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  HOME | Caribbean

Sanders Meets Puerto Rican Students, Talks Debt Restructure, Sovereignty

SAN JUAN, Puerto Rico - U.S. Democratic presidential hopeful Bernie Sanders was greeted by crowds of students at the University of Puerto Rico on Monday night for the last of three public events in San Juan, where he repeated messages delivered earlier in the day about debt restructuring and sovereignty.

Sanders' popularity among young voters was demonstrated by the packed theater, which lacked the capacity to receive hundreds more students waiting outside.

Ahead of his speech, which lasted just over 30 minutes, Sanders went outside the theater where he spent five minutes with the enthusiastic crowd standing at the gates.

Back in the theater, where it was difficult to find anyone over the age of 25, Sanders was greeted with a welcome more reminiscent of a rock concert than a political speech, as the crowd chanted his name repeatedly.

"I studied Spanish in school but I was a very bad student. I hope you do better than me," Sanders said in English as he opened his speech to excited cries from the crowd.

The Democratic candidate, whose speech at the university repeated the script that he brought to Puerto Rico and had presented in his previous two events there, started with a reference to economic inequalities in the world and in the United States, where he said the richest 1 percent possess almost as much wealth as the rest of the population.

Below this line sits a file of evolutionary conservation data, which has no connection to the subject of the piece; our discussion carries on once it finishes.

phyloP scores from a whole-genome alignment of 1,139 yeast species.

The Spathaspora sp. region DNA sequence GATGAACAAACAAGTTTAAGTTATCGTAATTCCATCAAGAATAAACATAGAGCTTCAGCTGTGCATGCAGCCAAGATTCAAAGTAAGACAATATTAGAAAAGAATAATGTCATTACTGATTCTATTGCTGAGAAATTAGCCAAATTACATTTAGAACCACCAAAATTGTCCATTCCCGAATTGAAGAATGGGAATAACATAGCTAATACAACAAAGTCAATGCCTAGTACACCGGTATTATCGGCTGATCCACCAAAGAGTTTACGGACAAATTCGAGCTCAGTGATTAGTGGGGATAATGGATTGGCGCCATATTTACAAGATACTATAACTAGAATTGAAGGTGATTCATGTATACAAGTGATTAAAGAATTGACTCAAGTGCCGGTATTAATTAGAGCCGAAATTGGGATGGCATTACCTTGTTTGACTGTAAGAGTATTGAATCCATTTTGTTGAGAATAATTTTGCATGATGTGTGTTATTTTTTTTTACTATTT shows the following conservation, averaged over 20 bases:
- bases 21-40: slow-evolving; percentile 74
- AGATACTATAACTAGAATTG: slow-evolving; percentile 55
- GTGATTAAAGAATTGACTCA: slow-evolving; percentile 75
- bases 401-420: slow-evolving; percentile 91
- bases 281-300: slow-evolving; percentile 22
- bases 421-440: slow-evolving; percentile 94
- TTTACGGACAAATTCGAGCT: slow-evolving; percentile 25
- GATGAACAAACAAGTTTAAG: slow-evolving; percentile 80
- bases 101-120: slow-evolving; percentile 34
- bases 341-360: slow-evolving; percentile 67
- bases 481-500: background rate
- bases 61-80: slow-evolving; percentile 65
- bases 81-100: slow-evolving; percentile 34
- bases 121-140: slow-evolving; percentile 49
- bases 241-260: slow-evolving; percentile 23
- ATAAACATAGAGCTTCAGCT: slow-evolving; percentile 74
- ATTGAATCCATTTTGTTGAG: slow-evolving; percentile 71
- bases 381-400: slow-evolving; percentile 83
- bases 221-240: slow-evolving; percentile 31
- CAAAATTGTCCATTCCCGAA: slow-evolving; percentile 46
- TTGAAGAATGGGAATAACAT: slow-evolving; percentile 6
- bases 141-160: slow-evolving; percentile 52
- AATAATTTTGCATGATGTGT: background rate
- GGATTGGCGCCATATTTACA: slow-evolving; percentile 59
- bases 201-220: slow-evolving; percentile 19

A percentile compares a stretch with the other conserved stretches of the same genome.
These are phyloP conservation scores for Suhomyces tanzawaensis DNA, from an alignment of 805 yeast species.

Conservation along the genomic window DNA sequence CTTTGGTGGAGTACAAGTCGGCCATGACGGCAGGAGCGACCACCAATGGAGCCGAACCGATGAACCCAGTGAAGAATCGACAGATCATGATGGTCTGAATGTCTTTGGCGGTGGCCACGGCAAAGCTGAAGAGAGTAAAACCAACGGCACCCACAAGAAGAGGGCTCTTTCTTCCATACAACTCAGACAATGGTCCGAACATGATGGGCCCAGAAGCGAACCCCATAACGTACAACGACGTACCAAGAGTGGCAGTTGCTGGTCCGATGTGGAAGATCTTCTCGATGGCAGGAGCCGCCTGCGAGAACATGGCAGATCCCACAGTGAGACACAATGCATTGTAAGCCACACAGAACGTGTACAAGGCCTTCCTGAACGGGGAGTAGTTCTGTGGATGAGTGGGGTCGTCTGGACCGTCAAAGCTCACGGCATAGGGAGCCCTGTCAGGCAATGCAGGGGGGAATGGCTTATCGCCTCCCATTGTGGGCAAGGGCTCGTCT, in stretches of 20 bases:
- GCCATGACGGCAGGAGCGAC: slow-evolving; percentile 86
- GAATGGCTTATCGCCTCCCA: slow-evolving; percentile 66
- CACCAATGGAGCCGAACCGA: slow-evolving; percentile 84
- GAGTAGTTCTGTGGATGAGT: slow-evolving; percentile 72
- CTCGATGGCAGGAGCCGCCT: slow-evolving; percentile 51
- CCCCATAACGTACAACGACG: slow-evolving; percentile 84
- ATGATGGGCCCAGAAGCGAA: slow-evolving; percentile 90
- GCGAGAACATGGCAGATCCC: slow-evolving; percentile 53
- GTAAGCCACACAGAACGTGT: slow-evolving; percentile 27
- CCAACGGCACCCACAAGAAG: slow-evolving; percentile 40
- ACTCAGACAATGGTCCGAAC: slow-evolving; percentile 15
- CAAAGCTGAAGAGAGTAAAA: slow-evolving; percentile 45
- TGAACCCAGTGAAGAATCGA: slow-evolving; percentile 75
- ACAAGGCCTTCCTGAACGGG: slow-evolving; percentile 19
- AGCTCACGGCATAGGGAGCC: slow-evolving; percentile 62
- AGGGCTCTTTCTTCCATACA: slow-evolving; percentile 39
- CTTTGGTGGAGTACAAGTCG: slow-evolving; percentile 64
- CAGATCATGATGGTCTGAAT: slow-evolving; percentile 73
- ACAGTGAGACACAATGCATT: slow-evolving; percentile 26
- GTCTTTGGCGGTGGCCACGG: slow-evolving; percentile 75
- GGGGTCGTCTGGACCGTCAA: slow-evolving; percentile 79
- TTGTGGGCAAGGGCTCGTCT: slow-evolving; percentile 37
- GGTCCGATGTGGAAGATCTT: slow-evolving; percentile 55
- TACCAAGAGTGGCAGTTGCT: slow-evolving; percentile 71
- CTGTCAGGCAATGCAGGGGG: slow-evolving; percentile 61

"If someone tells you that you have to close schools and hospitals, do not believe them," he said, referring to Puerto Rico's financial problems caused by a debt of around $70 billion that the government of the Caribbean island says it cannot pay.

He said that to change the issues faced by the commonwealth "you have to create an economy that works for everyone, not just for the few."

The Democratic candidate said that if the U.S. Federal Reserve could bail out Wall Street it should be able to help the 3.5 million American citizens of Puerto Rico.

He also rejected a proposal that Washington create a fiscal control board to help Puerto Rico manage its debt.

"We cannot allow the American Congress to undermine the sovereignty of Puerto Rico," he said.

The speech included references to the political status of the commonwealth, an issue that he said should only be solved by Puerto Ricans and which he would put up to a referendum in the first year of his mandate if he reached the White House.

"It is time that the people of Puerto Rico take command of their political future," he said to more applause from the crowd.
 

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